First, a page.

Long time listener, first time caller :)
Hi everyone. I've been a 'lurker' for quite a while. I have two horses that I would like your thoughts on. The first is a little chestnut gelding that we just bought. He's about 16 years old and was in pretty bad shape when we got him. He still needs some groceries in him, but we're working on it. He just got shoes on today and got a much needed trim. We got him for our 5 and 3 year old sons who are just learning to ride. They will be joining a riding club this spring. We originally had a large bay mare for them, but she was a little much, so we sold her and found this guy, who is much more their level. He really takes care of them, but will move when you ask him to. As skinny as he is, though, they aren't riding him until he gets more weight on him.
Anyway- do you see any obvious issues that will cause him problems later on? He seems sound and has a very nice mind. He's about 14 hh.http://sphotos-a.xx.fbcdn.net/hphoto...91898857_n.jpg
Next is Ruby. She is MY girl. She is 5 years old and is my heart. I want to start barrels and poles with her this spring. I've only had her for a year, but I feel like I've had her forever. She is that "once in a lifetime" horse.
Your little old guy is cute. He should be pretty come this summer with some groceries and slick hair. Hope he stays calm for your boys. Your Paint mare is pretty also, hard to tell confo wise as she is off balance from the farrier ;)
Just be aware that the gelding may get more 'pep in his step' with more weight. I've learned that the hard way more then once. Goodluck otherwise!
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Thanks! I'm hoping he does get a LITTLE more pep LOL! He was a lesson horse at a facility that closed. He's been around kids his whole life, so at the very least, they should be able to grow a little with him. I don't mind them falling off now and then LOL! Their little mare, Peaches, was DEAD broke. She was a lead-line pony. She had heaves and collapsed on me a few months ago. She died during an emergency tracheotomy. Our hearts are still broken over her. :(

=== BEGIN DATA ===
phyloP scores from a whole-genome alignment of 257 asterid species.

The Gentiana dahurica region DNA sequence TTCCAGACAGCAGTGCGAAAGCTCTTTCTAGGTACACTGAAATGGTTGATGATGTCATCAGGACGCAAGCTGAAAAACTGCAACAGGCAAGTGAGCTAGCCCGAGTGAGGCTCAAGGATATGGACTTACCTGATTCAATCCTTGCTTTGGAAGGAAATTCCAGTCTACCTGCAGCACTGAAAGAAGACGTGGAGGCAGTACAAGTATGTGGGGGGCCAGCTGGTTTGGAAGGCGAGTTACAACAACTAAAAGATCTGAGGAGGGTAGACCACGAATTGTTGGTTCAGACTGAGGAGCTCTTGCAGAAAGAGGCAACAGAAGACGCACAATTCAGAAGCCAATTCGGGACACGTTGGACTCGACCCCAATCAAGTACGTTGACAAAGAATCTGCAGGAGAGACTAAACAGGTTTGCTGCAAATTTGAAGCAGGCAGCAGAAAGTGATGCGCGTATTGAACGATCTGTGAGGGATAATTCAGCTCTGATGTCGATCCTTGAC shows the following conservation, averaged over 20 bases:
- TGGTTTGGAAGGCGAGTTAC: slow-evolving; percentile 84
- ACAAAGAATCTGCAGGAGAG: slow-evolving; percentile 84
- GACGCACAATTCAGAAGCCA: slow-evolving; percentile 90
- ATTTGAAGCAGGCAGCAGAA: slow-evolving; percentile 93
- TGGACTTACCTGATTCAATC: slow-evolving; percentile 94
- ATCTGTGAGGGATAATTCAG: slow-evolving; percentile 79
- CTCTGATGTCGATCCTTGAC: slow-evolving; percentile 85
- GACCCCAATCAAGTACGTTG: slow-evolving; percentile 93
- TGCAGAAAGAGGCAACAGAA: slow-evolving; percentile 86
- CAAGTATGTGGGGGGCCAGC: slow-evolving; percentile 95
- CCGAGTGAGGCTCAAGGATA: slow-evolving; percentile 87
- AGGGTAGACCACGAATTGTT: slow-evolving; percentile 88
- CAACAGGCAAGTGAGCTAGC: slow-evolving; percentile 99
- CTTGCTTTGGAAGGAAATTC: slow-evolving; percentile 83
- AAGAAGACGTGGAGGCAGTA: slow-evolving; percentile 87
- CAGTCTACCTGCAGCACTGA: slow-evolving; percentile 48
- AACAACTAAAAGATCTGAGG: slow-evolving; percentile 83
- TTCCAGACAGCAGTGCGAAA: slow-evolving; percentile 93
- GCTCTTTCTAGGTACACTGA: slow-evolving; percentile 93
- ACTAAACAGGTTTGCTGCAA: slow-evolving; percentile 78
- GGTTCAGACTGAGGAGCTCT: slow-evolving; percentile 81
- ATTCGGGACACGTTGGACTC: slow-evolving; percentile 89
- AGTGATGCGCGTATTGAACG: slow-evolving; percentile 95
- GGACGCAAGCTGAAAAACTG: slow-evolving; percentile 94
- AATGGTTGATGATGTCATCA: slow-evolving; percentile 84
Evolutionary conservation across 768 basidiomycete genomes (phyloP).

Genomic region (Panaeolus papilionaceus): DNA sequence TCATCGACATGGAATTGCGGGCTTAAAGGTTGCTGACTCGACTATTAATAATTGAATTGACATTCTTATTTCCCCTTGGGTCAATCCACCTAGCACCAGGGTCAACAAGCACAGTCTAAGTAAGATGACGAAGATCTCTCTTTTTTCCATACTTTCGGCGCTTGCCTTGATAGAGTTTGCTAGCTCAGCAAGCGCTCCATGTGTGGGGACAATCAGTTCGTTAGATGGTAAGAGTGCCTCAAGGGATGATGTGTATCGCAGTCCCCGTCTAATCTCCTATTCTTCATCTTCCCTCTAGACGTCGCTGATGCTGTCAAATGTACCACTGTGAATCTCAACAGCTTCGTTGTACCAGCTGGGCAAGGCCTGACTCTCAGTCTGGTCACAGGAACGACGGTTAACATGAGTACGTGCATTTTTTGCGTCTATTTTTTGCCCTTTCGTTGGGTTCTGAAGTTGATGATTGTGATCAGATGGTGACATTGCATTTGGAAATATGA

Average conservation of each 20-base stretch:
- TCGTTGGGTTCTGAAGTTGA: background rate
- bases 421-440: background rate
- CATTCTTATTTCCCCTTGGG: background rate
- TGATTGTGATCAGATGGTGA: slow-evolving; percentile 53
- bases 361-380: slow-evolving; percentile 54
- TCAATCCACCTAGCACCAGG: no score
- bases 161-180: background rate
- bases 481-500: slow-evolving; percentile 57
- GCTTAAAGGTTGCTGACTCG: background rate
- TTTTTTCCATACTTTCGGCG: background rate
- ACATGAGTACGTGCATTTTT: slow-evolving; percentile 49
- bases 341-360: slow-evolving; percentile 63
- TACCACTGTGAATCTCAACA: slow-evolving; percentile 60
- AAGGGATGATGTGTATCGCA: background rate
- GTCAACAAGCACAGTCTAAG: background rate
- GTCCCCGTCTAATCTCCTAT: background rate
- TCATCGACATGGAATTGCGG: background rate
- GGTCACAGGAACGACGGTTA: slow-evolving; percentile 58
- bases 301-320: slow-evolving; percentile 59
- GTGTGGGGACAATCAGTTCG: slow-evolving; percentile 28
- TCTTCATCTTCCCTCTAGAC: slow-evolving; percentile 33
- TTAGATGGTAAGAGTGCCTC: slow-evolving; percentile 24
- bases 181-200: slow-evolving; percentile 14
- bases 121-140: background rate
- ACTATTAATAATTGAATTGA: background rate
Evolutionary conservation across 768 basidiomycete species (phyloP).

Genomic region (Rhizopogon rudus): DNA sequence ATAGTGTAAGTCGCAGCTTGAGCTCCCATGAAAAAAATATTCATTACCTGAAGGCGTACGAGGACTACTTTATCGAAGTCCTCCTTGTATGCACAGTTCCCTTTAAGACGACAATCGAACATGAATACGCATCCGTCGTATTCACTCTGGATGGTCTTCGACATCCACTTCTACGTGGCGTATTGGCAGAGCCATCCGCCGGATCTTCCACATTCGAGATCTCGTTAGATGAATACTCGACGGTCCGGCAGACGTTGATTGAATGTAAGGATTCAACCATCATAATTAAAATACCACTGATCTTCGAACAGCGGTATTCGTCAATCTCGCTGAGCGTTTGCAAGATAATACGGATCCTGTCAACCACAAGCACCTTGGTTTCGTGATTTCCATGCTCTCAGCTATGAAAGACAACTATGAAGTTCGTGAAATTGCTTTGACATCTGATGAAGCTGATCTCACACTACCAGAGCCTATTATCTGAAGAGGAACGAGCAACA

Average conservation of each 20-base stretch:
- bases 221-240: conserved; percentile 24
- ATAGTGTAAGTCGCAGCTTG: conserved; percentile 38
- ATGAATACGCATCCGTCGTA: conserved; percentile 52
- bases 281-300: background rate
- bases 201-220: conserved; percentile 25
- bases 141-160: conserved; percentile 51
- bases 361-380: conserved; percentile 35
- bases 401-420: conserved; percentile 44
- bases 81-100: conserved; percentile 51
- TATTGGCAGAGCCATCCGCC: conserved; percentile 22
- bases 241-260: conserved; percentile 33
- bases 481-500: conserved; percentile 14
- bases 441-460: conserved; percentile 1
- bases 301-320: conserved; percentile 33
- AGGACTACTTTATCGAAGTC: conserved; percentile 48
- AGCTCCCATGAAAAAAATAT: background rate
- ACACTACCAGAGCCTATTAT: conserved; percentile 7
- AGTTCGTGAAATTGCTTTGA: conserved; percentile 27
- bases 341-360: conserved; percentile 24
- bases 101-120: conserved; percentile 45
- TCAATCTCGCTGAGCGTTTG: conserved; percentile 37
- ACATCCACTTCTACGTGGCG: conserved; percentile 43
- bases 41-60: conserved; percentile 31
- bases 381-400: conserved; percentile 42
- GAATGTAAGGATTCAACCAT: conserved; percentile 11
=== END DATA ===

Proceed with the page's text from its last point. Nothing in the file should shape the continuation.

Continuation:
the gelding is showing his age in his swaying back.. but he has nice low hocks and knees and good bone. He looks bow legged behind and like his left front really rotates in. If he is sound and honest and good for your kids, conformation is the least of your concerns. Agree on the "pep is his step" once he is fed and healthy.. but if he was a lesson horse and good, he should still be good.
The paint is OK. Cannot tell much but I suspect she is straight thru the hocks and maybe even a bit sickle hocked. She has an upright shoulder but appears to have a decently high point of shoulder so may be better in her front leg movement than the shoulder would indicate.
The paint will look MUCH better once you get her working off her hind quarters and using her ring of muscles. She will be a lot better at barrels and poles if you address that first in her training so she can collect and extend and get off her forehand. She looks like she is level or even slightly up hill in build (these photos do not help her or her critique BTW). If she is, she will collect and work off her hind quarters a lot easier than a down hill horse.
Even if she never does a thing to write home about I think you like her enough that you would not care anyway. ;)
One more, probably much better, picture of the gelding. This was the ad picture that the seller had up when he was for sale.
Used the saddle to cover up his sway back.. and this was b4 his ribs popped out and maybe well b4 he was 16.
Very sturdy. Low hocks and knees. GREAT bone. He will be fine for your purpose and after working for 16 years he deserves good care.
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